Jeff is a licensed clinical psychologist who received his doctorate in counseling psychology from Virginia Commonwealth University, which included completion of an internship at CAPS in 2012-2013. He returned to CAPS in 2015 to coordinate substance abuse services and serve as a staff psychologist, bringing with him over 17 years of clinical experience. Before pursuing doctoral studies, Jeff was a licensed professional counselor in Georgia, where he worked in a variety of mental health settings with diverse populations. His clinical interests include substance abuse, emerging adulthood and identity development (including the intersection of sexual/religious identity), relationship issues, positive psychology (including life goals, values, religious/spiritual struggles, well-being, and forgiveness) depression and anxiety, stress management, and men’s issues. Jeff’s theoretical framework is rooted in relational and psychodynamic theory, while incorporating mindfulness and CBT-based interventions based on the needs of his clients. In his free time, he enjoys relaxing with family and friends, mountain biking/cycling, hiking, and exploring new places to eat.
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Michael Gerard Mason, Ph.D., LPC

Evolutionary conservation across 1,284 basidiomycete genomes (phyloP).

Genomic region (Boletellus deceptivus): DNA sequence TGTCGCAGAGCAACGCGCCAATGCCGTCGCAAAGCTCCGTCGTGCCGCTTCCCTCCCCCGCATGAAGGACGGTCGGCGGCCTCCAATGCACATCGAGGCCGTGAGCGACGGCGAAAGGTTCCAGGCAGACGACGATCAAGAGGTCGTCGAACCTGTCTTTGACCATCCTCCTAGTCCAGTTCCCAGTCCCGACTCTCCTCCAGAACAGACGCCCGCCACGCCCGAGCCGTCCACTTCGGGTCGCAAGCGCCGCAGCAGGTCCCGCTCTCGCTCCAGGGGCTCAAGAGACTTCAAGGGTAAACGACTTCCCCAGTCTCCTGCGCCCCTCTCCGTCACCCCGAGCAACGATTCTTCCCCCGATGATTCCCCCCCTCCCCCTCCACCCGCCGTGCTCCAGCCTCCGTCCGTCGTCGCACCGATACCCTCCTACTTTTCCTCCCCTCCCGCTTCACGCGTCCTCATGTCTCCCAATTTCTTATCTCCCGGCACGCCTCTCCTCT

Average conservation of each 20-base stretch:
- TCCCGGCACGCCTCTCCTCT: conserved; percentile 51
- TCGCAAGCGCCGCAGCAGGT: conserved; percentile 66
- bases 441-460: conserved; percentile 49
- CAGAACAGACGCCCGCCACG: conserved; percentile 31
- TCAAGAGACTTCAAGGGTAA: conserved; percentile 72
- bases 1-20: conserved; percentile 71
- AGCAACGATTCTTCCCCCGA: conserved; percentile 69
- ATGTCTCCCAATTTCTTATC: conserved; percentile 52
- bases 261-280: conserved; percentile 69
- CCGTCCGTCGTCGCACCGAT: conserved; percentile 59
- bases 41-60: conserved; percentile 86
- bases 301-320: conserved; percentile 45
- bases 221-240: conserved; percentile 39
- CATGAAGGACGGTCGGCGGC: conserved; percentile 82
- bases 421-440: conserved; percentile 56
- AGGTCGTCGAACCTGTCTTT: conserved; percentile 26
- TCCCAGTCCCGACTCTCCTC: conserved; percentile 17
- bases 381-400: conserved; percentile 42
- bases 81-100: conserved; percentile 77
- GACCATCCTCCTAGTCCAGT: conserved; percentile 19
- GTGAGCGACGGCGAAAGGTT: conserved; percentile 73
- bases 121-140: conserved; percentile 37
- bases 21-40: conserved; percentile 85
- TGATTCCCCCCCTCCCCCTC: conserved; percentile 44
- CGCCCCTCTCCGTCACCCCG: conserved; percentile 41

Michael received his M.Ed. in School and Community Counseling from the University of New Orleans and his doctorate in Counselor Education and Supervision from the University of Virginia. His research and clinical interests include qualitative explorations of the experience of minority students in higher education, culturally relevant psychotherapy, utilizing film in psychotherapy training, implementing and evaluating systemic mental health interventions in academic institutions, and understanding and treating online gaming addiction. His theoretical orientation is rooted in British Object Relations and informed by family systems theory. As Director of Project RISE, Dr. Mason teaches two courses that comprise the Hoos Helping Hoos Curriculum through the Counselor Education Department in the Curry School of Education. Both EDHS 3895: Peer Counseling Theory and Skills and EDHS 5294: Peer Support Program Research, Design, and Evaluation will be taught each semester. For more information, contact Dr. Mason.